To demonstrate the potential benefits of occupancy sensors we deep dive on underground car parks in tis article. If you’re designing an apartment building and you’re stuck with an underground car park things can get pretty nasty with energy consumption. With no natural light and a clear safety requirement to keep the area lit all things point to an energy hungry lighting solution. Even the most efficient lamps will still burn a lot of power running 24 hours a day, 365 days a year.
The most obvious solution to reduce energy consumption is reducing run time with lighting controls. Specifically motion sensors. But how should these be set up, and how does the set up (number of lamps per sensor and lamp shutoff delay) actually effect the energy savings the controls will achieve? The short answer is, make sure they turn off really quickly after the car or person is out of the area. The long answer is below:
The interplay between the car park layout, vehicle traffic, pedestrian traffic, simultaneous use of certain areas of the car park, probability of a specific car bay being accessed, the shut-off delay timing and the distribution of sensors means calculating light run time is very complex. Pondering the possibilities got the better of me and I ended up running a simulation to determine effect of some key parameters.
A Conceptual Car Park
The conceptual car park looked like the below. Effectively 150 bays with one pedestrian access and a main vehicle exit point at one end.
I used some basic lighting design to work out how many lights would be needed (single globe T5s) to achieve an adequate light level (50lx). The calcs indicated a requirement of about 80 lamps. I just placed these in the road ways and walk ways in my conceptual design. These are the numbers with the x in front of them. In reality they’d be probably be spaced more evenly but this satisfies the requirements of the model which is just to see how many lights would be triggered when each bay was accessed.
Which Car Bay Triggers which Lamp?
This was a manual process of thinking about how a person will walk from the lift to the car, and then how they will drive out (or vice versa). The below diagram shows that if car bay 125 is accessed the blue line will be traversed by the car driver and passengers, whilst the red line will be travelled by the car. All the lamps highlighted in red will subsequently need to fire.
I got some stats on how many trips and average household does from here and here. The Sydney data also gave these neat graphs on when the trips occur as well. This enabled me to put a probability on a given car being accessed at a certain time of the day. The sensors are obviously going to give the most benefit during lower trip frequency times. But depending on the set up, you can even get a reduced run time during the peak times in this car park (not every day, but some days there’ll be savings due to the random nature of when people take a car trip).
After some sense checking I ran the simulation for different combinations of motion sensor parameters. The focus was on:
- The delay before the lamp is shut down after the motion sensor is activated (or re-activated)
- The number of lamps per sensor (if you whole car park is wired to one sensor, you’re not going to get as much benefit)
The below chart shows the results. It looks pretty clear that the most important attribute is the delay before the lights are shut down again. Amazingly, with 10 lamps per sensor a 90% run time reduction could be achieved if the lamps only fired for a minute. 10 lamps per sensor is probably as sparsely as you’d want to space the sensors to make sure they fired when there was movement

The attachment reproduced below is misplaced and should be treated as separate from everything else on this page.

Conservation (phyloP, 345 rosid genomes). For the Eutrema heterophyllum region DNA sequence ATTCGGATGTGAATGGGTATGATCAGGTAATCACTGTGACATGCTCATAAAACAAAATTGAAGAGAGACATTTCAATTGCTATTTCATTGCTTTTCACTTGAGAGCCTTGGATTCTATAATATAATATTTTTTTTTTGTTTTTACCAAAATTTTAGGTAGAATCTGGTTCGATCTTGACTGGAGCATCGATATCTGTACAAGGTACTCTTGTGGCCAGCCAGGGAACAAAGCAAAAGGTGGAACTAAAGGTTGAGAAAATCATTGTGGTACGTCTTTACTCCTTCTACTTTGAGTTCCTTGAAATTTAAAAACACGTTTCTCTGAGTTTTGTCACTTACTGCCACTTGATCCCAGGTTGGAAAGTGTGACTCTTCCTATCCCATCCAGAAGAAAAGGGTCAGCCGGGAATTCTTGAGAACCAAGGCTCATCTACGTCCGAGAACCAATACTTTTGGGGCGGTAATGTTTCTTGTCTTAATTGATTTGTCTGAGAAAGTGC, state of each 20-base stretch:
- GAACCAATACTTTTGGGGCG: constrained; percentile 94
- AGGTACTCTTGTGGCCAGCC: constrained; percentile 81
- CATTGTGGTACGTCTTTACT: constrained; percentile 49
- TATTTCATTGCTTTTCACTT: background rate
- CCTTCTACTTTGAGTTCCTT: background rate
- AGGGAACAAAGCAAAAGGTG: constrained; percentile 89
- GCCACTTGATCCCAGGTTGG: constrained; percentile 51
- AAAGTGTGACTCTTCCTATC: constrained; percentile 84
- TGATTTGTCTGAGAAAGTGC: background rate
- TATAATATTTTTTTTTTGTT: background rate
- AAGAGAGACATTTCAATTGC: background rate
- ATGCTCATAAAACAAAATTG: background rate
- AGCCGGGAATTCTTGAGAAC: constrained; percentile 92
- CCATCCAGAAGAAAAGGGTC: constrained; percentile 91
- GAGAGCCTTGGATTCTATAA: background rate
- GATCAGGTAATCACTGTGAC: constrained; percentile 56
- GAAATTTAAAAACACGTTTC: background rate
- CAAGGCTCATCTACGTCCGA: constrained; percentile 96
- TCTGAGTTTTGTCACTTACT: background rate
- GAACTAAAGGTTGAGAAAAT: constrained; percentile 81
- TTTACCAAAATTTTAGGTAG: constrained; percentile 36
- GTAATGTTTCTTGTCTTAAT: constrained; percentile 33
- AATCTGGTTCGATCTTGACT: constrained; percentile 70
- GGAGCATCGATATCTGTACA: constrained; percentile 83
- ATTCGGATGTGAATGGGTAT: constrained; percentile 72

The simulation is obviously not a real live thing so I want to note some possible pit falls.
- I got lazy and didn’t model weekend days separately. So the actual savings are probably greater than what I’ve reported above.
- If a car park is full of big rodents that trigger motion sensors 24 hours a day, the savings won’t be achieved.
- In my simulation my “Shut off delay time (mins)” is actually the lamp run time from when the motion sensor is first fired during a particular event, not from when it was last fired during that event. So for you to achieve the 1 minute shut-off delay, you’ll probably want the light to go down 5 or 10 seconds after there was no motion in an area. Perhaps this would cancel out the additional savings you’d get from lower weekend trips.
Other Car Park Lighting Ideas
Although motion sensors in car parks are an absolute no-brainer, there are also other things that can be done to make car park lighting smarter, a few of which I’ll include below.
Lux sensors may also be utilised with dimmable lamps to ensure light levels over the requirements are not delivered and hence energy savings may be achieved due to lower average lamp power. The benefit of lux sensors in underground car parks is limited however due to a lack of natural light.
A better coefficient of utilisation can be achieved with light coloured rooms (more reflectance, so better light utilisation from your lamps which means you’ll need less lamps).
The lamp itself should be considered carefully and in conjunction with the lighting controls. The most efficient globe in the world may be the wrong choice if you need more of them than necessary. Similarly, if it won’t handle being turned on and off all the time, that’s going to be a problem.
The light housing can also help if it’s got a nice reflective backing to disperse the light where it’s needed (down and sideways) instead of where it’s not (up).